While there is still much to be discovered and understood in the medical community, there is one complication related to having the MTHFR mutation that everyone seems to be able to agree on...a higher likelihood for elevated homocysteine levels and therefore an increased chance of cardiovascular events. You are particularly at risk if you are homozygous for the C677T mutation.
Is this a death sentence? Absolutely not! In fact, although I am homozygous for the C677T mutation, my homocysteine levels have never been in a dangerous range. I believe this is likely due to discovering my condition at a young age after developing other health complications that pointed to it. My Mom, on the other hand, has the same diagnosis and did have elevated homocysteine levels from many years of leaving the problem untreated. Thankfully, this issue can be managed once you understand what is causing it.
Homocysteine is an amino acid that is mostly obtained through eating meat. It is then broken down by vitamins b12, b6, and b9 (folate) into other substances your body needs. In a typical healthy person, homocysteine won't be a problem unless they're not getting enough B vitamins in their diet. However, when you have the MTHFR mutation, folic acid (the synthetic form of folate often found in fortified foods and supplements) can not be converted properly into a form that your body can use. This leads to both a deficiency in folate and a buildup of toxic and unusable folic acid. Consequently, homocysteine levels may rise out of control. This can lead to artery damage, blood clots, and ultimately cardiac arrest. High levels of homocysteine are also connected to osteoporosis, stroke, dementia, and Alzheimer's disease.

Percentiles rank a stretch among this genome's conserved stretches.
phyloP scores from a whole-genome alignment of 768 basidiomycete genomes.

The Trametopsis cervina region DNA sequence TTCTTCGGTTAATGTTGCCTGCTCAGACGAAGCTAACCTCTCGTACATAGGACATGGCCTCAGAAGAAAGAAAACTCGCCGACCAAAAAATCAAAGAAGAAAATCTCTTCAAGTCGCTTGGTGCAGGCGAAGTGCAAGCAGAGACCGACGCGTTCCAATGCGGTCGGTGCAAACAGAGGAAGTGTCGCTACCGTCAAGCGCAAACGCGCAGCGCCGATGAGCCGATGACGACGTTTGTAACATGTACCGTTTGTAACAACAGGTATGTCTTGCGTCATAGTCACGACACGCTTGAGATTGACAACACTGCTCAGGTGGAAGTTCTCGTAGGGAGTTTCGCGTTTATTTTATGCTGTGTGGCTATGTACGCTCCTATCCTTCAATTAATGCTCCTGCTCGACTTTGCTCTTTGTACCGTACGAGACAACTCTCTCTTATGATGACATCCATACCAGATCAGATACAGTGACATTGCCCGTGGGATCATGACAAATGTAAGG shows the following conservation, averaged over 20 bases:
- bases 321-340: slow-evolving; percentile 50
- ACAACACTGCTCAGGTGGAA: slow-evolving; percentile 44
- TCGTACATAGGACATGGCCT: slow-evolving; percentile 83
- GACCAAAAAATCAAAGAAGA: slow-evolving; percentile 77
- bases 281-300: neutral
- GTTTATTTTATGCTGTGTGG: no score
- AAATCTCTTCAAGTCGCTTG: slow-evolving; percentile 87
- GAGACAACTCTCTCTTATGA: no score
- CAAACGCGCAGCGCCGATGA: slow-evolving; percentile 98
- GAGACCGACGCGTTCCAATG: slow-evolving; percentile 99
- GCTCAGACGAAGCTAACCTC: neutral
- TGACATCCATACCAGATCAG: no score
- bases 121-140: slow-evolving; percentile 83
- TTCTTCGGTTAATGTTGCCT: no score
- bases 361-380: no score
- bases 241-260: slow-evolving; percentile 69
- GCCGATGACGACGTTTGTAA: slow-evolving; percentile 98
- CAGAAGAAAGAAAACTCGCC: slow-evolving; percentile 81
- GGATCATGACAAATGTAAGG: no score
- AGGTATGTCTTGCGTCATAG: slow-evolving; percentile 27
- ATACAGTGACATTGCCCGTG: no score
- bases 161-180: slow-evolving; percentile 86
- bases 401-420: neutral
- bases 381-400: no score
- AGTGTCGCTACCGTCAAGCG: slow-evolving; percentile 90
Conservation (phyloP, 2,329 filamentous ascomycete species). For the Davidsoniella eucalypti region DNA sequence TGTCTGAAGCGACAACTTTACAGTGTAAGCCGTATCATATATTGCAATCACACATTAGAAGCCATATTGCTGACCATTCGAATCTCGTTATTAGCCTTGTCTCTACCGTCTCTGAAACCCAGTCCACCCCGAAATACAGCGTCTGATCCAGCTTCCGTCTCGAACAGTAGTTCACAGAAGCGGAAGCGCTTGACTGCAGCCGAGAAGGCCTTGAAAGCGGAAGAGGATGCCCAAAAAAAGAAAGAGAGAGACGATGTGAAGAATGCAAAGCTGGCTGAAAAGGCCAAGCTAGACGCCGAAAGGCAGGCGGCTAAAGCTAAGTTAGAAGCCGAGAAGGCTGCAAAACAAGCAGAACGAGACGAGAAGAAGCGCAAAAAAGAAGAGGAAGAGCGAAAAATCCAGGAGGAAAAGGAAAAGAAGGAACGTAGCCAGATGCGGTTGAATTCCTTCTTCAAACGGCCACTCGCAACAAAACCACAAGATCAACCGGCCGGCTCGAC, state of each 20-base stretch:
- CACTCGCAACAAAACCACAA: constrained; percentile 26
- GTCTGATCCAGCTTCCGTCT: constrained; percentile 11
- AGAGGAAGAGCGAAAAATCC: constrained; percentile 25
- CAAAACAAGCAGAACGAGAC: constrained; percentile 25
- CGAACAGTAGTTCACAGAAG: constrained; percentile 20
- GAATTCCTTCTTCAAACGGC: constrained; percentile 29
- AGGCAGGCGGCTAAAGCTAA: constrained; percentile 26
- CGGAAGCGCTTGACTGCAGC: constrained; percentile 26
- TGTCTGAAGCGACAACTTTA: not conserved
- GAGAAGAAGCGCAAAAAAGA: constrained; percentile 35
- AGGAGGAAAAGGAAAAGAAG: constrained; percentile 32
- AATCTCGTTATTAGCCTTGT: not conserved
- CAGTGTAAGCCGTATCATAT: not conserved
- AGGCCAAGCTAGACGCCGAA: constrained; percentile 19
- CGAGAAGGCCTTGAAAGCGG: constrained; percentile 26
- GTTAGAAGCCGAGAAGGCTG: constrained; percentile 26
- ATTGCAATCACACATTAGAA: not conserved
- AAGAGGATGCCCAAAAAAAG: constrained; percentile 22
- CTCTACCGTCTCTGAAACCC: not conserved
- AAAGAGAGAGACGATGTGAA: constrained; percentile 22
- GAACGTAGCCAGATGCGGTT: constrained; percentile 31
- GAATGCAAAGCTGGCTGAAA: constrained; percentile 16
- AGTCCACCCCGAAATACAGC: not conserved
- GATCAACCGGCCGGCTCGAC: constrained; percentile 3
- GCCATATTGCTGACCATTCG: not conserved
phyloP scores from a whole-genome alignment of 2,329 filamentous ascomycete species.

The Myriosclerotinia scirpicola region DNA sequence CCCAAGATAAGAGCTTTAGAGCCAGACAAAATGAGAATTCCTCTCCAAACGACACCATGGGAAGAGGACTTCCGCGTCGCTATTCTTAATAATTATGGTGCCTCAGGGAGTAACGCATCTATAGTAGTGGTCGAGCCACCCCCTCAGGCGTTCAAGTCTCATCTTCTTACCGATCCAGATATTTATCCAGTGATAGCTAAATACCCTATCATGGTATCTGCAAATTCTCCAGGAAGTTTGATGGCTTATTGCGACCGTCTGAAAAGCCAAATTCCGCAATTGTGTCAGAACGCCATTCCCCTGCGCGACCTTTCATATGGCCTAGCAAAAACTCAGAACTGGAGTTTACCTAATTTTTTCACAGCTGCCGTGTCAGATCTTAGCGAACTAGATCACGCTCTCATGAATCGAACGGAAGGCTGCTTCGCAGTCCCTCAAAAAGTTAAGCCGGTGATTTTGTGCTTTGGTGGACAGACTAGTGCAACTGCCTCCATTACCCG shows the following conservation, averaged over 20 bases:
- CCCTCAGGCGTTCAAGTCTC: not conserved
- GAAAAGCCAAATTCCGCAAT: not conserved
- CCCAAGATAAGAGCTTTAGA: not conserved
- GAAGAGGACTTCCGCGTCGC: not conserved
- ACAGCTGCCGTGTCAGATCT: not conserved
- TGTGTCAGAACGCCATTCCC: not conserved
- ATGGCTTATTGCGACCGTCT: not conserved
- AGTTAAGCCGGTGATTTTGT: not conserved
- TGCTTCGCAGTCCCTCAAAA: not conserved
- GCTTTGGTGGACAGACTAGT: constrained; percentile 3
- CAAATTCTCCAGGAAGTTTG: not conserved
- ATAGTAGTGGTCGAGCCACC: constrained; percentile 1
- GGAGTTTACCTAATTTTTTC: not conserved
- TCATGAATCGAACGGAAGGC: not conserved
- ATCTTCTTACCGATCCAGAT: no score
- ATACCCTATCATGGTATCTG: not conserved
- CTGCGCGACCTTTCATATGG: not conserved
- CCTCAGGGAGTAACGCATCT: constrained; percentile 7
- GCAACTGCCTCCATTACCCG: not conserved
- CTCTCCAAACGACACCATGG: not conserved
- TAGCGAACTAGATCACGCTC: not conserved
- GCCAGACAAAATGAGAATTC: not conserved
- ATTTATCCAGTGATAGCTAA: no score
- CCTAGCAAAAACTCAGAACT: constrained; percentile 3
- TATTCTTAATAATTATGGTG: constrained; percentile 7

So what's a MTHFR to do? The first step is to cut out sources of synthetic folic acid. To be clear, folic acid and folate are not one and the same. Folic acid is a synthetic form of folate. Folic acid is often found in fortified foods, such as cereals, bread, and other processed snacks. Folate, on the other hand, is nature's form of vitamin b9. Common sources include leafy greens, asparagus, broccoli, papaya, oranges, avocados, seeds, nuts, Brussels sprouts, and cauliflower. Try to cut out processed foods and anything that contains folic acid and replace it with a clean diet that is rich in folate.
It's also important to discontinue any supplements that contain synthetic folic acid. Unfortunately, most supplements on the market do indeed contain this synthetic form. Supplementing with folic acid will only further deplete your body's folate stores and contribute to toxic buildup. Eventually, elevated homocysteine levels will likely result. The solution is to choose a B complex supplement that specifically uses methylated B vitamins. In the case of folate, it will will use "methylfolate." However, some people can still not tolerate methylated B vitamins. Another option is folinic acid, which is another natural form of folate to try.
Between shifting your diet away from processed foods filled with synthetic folic acid to a natural diet rich in folate and supplementing with the proper form of B vitamins, you will be well on your way to reversing or preventing elevated homocysteine levels. This blog is also full of ideas to further support natural detox processes and aid in your healing journey.
Do or did you ever have elevated homocysteine levels? Tell us about it!